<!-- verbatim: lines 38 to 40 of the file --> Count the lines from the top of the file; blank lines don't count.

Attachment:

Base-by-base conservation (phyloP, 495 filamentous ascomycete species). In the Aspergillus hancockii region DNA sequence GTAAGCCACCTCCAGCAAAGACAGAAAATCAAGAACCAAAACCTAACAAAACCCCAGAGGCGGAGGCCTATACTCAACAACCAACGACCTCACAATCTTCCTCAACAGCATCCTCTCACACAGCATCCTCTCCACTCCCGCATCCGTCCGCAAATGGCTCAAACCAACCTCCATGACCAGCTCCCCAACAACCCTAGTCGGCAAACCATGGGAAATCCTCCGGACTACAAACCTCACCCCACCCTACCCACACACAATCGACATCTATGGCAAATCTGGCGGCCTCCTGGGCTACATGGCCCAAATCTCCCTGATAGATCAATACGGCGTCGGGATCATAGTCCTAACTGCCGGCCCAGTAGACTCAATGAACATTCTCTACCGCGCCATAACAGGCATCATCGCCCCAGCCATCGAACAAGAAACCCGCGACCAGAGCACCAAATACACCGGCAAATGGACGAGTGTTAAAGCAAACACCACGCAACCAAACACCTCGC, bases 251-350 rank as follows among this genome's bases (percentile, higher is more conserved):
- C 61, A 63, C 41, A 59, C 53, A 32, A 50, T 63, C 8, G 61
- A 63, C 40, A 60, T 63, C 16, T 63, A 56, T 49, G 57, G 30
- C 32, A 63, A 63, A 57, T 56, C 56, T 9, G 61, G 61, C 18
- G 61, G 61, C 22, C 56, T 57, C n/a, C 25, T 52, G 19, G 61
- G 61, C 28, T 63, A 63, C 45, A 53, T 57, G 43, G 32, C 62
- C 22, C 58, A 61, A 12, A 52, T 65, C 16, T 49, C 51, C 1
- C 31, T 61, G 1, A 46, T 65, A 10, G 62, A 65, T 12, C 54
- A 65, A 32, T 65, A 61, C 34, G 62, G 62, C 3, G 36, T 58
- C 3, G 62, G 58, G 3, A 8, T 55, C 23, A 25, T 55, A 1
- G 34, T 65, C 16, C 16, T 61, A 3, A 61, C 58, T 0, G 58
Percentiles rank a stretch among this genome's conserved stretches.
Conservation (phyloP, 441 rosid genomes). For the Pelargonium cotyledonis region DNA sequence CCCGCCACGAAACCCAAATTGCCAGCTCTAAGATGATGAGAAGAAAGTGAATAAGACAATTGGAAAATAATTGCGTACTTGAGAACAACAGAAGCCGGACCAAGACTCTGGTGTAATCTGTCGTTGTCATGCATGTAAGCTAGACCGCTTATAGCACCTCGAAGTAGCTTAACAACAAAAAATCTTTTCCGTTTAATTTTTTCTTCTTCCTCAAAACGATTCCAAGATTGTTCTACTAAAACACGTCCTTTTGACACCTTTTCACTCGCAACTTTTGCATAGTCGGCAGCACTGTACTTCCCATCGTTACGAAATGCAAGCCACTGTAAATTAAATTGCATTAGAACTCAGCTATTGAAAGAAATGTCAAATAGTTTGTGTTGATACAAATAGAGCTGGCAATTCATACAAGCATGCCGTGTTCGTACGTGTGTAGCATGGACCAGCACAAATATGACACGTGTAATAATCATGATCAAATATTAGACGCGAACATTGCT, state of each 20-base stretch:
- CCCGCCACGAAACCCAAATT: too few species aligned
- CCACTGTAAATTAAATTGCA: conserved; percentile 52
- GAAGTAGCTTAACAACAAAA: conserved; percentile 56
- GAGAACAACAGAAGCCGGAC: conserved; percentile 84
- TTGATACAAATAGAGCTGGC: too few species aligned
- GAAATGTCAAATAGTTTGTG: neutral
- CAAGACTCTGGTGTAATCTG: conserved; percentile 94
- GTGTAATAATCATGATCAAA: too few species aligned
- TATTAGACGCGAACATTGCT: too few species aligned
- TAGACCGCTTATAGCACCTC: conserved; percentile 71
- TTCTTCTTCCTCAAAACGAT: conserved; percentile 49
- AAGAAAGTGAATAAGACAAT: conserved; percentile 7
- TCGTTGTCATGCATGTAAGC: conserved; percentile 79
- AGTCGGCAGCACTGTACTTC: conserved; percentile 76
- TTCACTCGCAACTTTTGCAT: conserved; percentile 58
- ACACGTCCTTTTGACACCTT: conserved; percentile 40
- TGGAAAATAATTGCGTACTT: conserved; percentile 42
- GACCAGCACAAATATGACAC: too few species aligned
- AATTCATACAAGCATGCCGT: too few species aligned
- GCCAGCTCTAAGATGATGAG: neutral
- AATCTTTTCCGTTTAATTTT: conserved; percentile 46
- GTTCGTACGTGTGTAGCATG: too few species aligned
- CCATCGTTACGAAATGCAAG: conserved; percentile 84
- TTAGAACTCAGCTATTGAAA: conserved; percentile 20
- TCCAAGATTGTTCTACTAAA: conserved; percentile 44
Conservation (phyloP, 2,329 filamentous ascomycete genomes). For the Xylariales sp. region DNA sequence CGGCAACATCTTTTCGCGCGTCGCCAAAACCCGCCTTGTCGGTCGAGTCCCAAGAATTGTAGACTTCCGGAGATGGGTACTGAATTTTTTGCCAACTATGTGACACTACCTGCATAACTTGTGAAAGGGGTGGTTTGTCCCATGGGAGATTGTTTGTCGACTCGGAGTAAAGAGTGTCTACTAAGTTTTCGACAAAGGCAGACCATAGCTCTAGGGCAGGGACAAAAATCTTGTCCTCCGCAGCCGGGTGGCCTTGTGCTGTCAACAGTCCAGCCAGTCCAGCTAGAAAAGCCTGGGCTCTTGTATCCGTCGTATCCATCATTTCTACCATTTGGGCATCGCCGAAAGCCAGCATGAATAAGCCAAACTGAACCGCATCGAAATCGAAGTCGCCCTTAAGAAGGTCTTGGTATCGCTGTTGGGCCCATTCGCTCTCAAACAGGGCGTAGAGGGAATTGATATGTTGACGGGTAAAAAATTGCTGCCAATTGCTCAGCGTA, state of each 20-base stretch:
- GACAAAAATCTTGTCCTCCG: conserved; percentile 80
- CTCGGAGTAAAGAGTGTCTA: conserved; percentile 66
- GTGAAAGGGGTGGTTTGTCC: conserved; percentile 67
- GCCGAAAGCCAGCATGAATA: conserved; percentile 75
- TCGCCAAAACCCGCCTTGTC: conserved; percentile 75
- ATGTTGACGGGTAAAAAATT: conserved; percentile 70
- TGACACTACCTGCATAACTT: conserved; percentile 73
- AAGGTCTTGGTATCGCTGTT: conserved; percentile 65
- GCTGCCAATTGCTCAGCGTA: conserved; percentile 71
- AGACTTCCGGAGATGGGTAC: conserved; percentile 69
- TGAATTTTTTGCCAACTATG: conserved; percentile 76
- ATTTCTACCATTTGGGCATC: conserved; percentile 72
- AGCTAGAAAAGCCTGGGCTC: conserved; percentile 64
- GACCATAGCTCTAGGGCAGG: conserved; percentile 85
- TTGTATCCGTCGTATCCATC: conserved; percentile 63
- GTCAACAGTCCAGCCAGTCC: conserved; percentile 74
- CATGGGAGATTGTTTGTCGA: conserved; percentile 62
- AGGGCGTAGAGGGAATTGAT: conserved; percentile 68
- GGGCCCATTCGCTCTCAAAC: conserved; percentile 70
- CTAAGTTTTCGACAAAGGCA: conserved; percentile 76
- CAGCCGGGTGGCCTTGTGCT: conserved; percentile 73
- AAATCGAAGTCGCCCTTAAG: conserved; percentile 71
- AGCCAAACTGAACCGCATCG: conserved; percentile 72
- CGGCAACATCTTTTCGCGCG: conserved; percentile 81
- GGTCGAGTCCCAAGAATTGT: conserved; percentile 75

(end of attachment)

- TCCAAGATTGTTCTACTAAA: conserved; percentile 44
Conservation (phyloP, 2,329 filamentous ascomycete genomes). For the Xylariales sp. region DNA sequence CGGCAACATCTTTTCGCGCGTCGCCAAAACCCGCCTTGTCGGTCGAGTCCCAAGAATTGTAGACTTCCGGAGATGGGTACTGAATTTTTTGCCAACTATGTGACACTACCTGCATAACTTGTGAAAGGGGTGGTTTGTCCCATGGGAGATTGTTTGTCGACTCGGAGTAAAGAGTGTCTACTAAGTTTTCGACAAAGGCAGACCATAGCTCTAGGGCAGGGACAAAAATCTTGTCCTCCGCAGCCGGGTGGCCTTGTGCTGTCAACAGTCCAGCCAGTCCAGCTAGAAAAGCCTGGGCTCTTGTATCCGTCGTATCCATCATTTCTACCATTTGGGCATCGCCGAAAGCCAGCATGAATAAGCCAAACTGAACCGCATCGAAATCGAAGTCGCCCTTAAGAAGGTCTTGGTATCGCTGTTGGGCCCATTCGCTCTCAAACAGGGCGTAGAGGGAATTGATATGTTGACGGGTAAAAAATTGCTGCCAATTGCTCAGCGTA, state of each 20-base stretch:
- GACAAAAATCTTGTCCTCCG: conserved; percentile 80